Page 80 - Jewish Book Annual Volume 50

Basic HTML Version

72
JEWISH BOOK ANNUAL
the Jewish Division of the New York Public Library acquires
materials which are of special interest to academicians.
With regards to statistical date, the 49 volumes of JBA list
approximately 10,000 volumes of non-fiction. An additional
1,000 volumes are described in the listings of fiction. Commenc­
ing with volume 36 (1978-79), non-fiction is further subdivided
for reasons of classification efficiency into the following areas:
art and literature; Bible studies; history and biography; Israel
and Zionism; religion and philosophy; social studies. The “mis­
cellaneous” rubric includes titles which do not fit into any of
the above categories.
Further study highlights the fact that history and biography
predominate in scholarly studies, especially in the period fol­
lowing World War II. This applies to general works, as well
as chronological studies of local communities and local archives.
Obviously, this development reflects a sense of ethno-national
self-awareness. Works dealing with the onslaught of Nazism on
European Jewry belong under this rubric, e.g. (in alphabetical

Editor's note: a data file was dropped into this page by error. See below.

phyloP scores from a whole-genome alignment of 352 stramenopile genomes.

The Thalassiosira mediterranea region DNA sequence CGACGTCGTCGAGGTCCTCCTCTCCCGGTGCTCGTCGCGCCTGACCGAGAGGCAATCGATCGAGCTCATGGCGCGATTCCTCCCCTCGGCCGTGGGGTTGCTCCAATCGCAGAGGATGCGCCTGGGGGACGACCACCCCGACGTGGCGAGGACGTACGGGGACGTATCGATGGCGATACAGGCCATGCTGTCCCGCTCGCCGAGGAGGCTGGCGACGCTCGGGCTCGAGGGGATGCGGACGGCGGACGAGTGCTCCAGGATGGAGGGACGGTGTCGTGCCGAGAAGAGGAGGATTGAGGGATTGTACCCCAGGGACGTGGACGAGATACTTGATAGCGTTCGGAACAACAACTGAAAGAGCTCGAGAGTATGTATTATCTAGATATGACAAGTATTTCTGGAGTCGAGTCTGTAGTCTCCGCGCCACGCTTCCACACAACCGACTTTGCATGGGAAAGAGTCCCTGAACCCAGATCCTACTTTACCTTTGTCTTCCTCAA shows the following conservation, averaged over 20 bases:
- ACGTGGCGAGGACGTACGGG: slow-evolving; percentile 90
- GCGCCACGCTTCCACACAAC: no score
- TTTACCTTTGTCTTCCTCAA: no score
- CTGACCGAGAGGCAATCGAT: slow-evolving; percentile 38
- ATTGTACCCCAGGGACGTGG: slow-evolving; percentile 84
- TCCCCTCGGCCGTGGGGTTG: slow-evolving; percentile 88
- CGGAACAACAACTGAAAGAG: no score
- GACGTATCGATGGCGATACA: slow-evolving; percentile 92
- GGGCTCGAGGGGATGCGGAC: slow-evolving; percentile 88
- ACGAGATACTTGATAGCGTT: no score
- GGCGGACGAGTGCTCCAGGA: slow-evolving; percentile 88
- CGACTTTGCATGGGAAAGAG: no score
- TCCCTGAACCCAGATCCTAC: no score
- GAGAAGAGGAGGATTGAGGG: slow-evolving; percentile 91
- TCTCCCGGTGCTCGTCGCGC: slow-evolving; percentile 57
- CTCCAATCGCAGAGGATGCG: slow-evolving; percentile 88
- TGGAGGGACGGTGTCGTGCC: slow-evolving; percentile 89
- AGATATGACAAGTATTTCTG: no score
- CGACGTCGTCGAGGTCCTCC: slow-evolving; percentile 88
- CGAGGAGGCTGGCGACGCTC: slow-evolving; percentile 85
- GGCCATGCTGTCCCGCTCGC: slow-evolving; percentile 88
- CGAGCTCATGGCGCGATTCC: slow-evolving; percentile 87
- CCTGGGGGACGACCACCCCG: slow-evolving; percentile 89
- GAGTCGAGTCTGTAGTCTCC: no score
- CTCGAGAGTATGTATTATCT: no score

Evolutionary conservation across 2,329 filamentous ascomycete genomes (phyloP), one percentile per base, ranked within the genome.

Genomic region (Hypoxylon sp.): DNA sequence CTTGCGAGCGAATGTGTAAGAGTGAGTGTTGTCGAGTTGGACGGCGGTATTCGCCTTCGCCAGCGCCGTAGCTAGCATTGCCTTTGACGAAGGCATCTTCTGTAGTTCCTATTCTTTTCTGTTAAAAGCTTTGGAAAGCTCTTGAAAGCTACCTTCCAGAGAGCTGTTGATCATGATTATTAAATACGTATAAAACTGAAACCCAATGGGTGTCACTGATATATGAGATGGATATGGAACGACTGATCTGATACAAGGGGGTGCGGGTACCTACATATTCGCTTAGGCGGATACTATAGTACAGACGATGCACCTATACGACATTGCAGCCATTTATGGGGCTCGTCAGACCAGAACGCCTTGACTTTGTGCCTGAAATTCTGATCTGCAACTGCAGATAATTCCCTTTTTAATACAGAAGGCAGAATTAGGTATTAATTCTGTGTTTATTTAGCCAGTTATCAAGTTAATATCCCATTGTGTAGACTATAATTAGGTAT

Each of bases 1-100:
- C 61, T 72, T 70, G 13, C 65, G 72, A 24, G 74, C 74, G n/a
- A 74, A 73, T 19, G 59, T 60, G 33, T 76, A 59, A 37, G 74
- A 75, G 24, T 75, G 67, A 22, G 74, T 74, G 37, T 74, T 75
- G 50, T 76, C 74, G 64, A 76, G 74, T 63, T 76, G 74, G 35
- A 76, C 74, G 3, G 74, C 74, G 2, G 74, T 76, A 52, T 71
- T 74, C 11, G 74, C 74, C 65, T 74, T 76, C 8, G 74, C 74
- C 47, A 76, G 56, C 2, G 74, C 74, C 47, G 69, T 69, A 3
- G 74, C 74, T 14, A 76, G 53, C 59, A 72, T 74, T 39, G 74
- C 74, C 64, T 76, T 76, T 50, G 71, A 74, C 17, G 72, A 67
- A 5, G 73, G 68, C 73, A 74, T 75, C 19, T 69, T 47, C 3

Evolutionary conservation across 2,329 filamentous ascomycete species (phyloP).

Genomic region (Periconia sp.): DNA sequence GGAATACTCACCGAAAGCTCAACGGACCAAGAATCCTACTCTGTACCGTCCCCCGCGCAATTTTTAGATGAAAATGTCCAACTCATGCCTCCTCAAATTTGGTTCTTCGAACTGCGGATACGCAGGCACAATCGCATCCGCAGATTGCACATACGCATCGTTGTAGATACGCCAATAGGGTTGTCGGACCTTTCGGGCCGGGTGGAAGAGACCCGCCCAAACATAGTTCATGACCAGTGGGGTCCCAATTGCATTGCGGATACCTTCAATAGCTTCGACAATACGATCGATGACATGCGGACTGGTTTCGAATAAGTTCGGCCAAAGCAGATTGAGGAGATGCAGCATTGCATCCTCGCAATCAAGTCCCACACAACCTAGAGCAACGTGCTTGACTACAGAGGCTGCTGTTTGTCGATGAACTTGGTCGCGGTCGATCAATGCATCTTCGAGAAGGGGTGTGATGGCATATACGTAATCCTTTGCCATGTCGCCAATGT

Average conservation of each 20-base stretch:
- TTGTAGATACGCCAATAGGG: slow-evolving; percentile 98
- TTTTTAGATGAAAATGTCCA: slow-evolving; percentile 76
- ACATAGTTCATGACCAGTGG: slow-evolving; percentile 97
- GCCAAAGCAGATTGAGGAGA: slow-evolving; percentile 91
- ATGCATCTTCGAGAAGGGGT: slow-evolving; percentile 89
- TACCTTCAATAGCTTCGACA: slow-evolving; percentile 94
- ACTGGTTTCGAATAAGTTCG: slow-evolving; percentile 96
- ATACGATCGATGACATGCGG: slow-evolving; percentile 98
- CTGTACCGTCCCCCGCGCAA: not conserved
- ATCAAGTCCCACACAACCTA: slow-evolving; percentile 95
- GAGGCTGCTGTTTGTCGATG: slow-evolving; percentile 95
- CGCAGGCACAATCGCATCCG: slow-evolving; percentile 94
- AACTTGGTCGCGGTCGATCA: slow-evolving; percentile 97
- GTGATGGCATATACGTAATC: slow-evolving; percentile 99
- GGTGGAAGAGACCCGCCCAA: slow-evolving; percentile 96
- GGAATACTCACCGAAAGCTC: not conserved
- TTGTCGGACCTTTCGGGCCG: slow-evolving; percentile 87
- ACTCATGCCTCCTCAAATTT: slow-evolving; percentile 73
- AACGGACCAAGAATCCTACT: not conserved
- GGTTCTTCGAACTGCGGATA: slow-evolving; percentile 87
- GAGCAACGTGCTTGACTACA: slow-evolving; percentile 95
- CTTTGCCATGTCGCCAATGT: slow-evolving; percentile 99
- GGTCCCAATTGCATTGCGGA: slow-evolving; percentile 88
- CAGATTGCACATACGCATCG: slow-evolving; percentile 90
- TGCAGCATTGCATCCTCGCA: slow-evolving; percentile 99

order): Yitzhak Arad’s
Belzec, Sobibor and Treblinka: The Operation
R einhard t Death Camps,
B loom ing ton , IN , 1987; Lucy
Dawidowicz’s
The War Against the Jews,
New York, 1975; Raul
Hilberg’s
The Destruction of European Jews,
Chicago, 1985. Some
Yizkor books, which are usually in Yiddish or Hebrew, include
sections in English, presumably for second generation survivors
of the Holocaust.
GROWTH AREAS
The numbers of titles on religion and philosophy also indicate
heightened self-awareness. The same may be said about Bible
studies. Social studies attract limited attention of researchers
interested in community endeavor. Jewish poetry and other
genres of Jewish art are last on the list. Works on Jewish law
(halakhah)
have only in recent years become a subject of public
interest due to the phenomenal development of Orthodox J u ­
daism.
The articles in JBA represent a wide variety of viewpoints
concerning religious and national identity. It may be assumed
that readers who consult this material search for substantive
information to clarify their own personal status. The adjective
“substantive” is used in this case to comprise many diverse el­